One technology that masters this precision and high cycle rate with ease and, what is more, has demonstrably been running maintenance-free for three years in the plant of a loudspeaker manufacturer, is preeflow. The mere fact that the dispensing system does not require any plant shutdowns is an indicator of the high performance that is possible in production and, at the same time, has an extremely positive effect on the total cost of ownership. Companies wishing to automate such dispensing and bonding tasks are free to make their own plans, as preeflow can be adapted to almost any speaker shape and size. Regardless of which contours are desired and required, and at which speeds dispensing is performed: Loudspeaker manufacturers remain flexible with regard to portfolio development. Critical areas such as curves are mastered with ease by the slower-running dispensing caterpillar, which avoids material buildup just as reliably as unsightly overlapping of the caterpillar ends. In terms of costs, preeflow is an efficient technology that reliably avoids dripping or stringing of the material, which represents added value from both a cost and sustainability perspective.

Integration into new and existing processes: Smooth attributes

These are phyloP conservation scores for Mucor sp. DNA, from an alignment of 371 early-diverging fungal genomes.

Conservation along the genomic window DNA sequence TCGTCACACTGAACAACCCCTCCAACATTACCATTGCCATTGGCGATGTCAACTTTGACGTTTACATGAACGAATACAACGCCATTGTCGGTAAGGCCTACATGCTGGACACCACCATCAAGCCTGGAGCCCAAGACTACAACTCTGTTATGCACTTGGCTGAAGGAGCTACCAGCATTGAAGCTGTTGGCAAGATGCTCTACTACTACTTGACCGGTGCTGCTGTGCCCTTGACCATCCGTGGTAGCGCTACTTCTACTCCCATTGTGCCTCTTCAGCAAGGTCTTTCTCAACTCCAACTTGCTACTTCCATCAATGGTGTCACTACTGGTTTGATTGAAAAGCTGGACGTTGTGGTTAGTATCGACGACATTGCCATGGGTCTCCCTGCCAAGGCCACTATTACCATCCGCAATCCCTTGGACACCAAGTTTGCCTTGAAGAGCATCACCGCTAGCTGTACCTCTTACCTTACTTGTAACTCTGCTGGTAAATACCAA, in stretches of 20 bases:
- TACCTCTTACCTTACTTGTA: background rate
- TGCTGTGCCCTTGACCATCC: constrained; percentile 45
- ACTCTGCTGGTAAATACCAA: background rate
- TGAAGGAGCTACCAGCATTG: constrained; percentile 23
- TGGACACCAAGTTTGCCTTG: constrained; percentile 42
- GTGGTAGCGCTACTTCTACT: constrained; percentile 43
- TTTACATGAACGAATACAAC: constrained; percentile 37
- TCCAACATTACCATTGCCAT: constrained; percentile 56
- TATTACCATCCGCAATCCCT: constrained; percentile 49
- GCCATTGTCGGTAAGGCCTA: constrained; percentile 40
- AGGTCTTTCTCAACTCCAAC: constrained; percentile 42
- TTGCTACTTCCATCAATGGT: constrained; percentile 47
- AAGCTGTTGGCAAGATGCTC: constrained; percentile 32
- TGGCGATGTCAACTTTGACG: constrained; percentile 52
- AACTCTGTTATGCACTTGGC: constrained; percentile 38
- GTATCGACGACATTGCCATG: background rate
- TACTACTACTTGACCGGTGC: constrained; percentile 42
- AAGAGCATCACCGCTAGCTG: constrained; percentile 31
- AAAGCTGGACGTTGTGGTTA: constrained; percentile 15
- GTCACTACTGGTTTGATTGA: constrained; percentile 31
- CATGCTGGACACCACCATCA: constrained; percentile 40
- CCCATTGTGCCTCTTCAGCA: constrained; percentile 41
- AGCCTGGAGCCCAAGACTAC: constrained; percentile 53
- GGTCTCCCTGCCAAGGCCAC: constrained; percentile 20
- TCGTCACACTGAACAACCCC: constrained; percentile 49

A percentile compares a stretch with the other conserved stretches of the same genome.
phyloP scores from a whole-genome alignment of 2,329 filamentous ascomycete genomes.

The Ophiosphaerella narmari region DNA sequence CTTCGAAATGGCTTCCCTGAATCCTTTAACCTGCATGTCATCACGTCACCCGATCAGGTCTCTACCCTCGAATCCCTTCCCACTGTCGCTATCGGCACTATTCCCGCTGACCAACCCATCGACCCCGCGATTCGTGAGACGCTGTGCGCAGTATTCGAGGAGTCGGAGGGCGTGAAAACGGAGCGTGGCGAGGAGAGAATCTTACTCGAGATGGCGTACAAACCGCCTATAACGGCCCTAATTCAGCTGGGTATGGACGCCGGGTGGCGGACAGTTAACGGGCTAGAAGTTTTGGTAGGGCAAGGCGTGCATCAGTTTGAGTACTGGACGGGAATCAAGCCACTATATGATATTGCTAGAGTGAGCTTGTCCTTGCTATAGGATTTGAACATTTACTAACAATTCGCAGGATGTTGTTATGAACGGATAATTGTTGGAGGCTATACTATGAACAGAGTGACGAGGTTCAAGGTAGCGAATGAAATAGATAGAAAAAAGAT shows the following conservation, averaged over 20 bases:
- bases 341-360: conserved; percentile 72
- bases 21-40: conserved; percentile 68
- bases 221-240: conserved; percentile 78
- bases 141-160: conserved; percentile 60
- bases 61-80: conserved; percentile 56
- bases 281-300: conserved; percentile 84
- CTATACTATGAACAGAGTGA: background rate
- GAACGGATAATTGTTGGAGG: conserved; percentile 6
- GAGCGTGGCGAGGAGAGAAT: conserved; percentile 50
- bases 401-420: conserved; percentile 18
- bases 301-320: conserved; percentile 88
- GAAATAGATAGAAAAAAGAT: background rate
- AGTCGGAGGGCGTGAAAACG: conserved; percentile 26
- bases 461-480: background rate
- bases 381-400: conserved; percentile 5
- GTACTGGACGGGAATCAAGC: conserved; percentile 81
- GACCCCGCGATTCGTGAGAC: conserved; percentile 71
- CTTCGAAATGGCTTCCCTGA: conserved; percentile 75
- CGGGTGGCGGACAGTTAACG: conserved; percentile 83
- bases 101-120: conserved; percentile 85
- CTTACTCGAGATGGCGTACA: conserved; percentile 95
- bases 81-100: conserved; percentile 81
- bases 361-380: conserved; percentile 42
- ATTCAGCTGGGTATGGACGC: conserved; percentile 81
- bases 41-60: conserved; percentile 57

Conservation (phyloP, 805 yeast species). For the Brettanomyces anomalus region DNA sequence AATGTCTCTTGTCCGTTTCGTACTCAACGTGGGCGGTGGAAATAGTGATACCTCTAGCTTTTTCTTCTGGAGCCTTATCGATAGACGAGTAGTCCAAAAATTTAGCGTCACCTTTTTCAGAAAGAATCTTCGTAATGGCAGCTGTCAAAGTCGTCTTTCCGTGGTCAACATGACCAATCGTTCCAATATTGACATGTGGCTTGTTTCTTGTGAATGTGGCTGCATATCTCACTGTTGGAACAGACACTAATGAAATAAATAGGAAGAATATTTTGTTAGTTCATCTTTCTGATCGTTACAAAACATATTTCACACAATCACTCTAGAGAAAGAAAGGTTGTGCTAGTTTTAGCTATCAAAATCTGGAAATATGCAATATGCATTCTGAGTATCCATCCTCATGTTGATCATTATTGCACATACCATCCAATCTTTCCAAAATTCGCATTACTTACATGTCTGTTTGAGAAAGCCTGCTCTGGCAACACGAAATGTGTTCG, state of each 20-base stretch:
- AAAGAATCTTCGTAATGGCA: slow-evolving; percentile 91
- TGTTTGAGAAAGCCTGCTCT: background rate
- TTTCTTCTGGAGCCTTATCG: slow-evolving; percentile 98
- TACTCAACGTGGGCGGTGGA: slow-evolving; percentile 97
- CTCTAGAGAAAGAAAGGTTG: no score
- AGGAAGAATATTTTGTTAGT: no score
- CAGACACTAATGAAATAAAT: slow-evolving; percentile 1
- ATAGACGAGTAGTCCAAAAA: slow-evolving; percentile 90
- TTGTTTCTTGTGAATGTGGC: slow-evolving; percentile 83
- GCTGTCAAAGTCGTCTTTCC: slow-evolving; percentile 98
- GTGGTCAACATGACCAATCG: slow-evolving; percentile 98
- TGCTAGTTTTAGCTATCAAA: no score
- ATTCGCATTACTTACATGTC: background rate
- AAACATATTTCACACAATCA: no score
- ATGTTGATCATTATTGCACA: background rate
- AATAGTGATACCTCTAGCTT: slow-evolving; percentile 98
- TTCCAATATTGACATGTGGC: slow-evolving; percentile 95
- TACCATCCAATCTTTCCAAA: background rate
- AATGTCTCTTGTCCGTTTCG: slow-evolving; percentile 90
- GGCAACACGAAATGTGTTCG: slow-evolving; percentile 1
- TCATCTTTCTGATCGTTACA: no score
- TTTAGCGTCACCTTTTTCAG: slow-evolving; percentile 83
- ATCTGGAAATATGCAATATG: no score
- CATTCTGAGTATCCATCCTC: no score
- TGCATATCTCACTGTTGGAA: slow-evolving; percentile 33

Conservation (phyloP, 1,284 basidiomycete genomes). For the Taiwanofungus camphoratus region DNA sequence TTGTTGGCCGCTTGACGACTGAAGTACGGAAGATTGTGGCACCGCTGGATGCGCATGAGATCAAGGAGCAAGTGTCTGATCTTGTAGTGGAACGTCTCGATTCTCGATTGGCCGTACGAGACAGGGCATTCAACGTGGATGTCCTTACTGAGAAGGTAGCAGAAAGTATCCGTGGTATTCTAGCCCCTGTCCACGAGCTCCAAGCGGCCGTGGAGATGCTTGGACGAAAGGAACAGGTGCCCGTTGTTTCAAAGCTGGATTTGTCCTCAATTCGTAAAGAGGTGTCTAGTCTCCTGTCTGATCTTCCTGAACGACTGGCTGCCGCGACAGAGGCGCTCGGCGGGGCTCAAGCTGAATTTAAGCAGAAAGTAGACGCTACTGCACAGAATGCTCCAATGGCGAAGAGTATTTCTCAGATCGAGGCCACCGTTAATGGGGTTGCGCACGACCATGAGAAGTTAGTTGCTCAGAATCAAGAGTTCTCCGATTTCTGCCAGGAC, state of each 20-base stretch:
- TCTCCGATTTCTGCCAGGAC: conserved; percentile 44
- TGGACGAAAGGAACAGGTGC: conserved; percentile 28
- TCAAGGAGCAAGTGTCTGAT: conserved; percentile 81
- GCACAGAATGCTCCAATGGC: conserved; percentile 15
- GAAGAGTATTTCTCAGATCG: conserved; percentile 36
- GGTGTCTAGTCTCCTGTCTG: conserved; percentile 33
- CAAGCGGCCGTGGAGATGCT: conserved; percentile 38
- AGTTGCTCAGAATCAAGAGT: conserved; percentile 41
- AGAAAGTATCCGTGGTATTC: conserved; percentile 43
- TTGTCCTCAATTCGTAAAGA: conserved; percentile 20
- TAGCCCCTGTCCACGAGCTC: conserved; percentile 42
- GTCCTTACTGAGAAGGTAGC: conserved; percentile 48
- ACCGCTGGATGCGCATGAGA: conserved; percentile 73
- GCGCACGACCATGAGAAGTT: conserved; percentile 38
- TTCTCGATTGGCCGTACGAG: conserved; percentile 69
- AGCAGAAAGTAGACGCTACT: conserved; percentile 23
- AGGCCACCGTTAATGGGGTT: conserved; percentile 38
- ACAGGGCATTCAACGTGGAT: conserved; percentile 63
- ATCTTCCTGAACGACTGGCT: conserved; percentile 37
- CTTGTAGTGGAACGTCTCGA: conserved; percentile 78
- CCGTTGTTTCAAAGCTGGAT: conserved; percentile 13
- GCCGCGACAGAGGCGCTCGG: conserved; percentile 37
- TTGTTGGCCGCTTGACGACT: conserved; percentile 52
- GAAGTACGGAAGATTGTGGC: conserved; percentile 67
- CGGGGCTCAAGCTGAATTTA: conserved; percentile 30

Loudspeaker manufacturers can use either the eco-PEN or eco-DUO precision volumetric dispensing systems. Both ensure stable dispensing even at high cycle rates. The type of speaker bonding varies from manufacturer to manufacturer, as does the exact design and materials used by a speaker or headphone manufacturer. Since preeflow masters and covers the entire spectrum of existing processes, it can be easily integrated into your own process. Whether coil bonding, magnetic systems, diaphragm damper adhesives, wire fixation or contact protection: In addition to UV-curing adhesives, two-component materials, and any other type of adhesive with a viscosity ranging from aqueous to paste-like can be dispensed. Even with the smallest adhesive quantities from 0.001 ml, a repeatability of over 99% can be guaranteed, which is a prerequisite for high-performance (semi-) automated loudspeaker production. The dispensing system can be easily integrated into existing production lines or connected to flexible industrial robots. Even after retrofitting or upgrading an existing production line, maximum flexibility and performance is assured, as product application can be achieved from different angles and positions. The question of shift-dependent downtimes and varying production line running times does not occur with preeflow, as this technology requires neither pre- nor post-processing operations.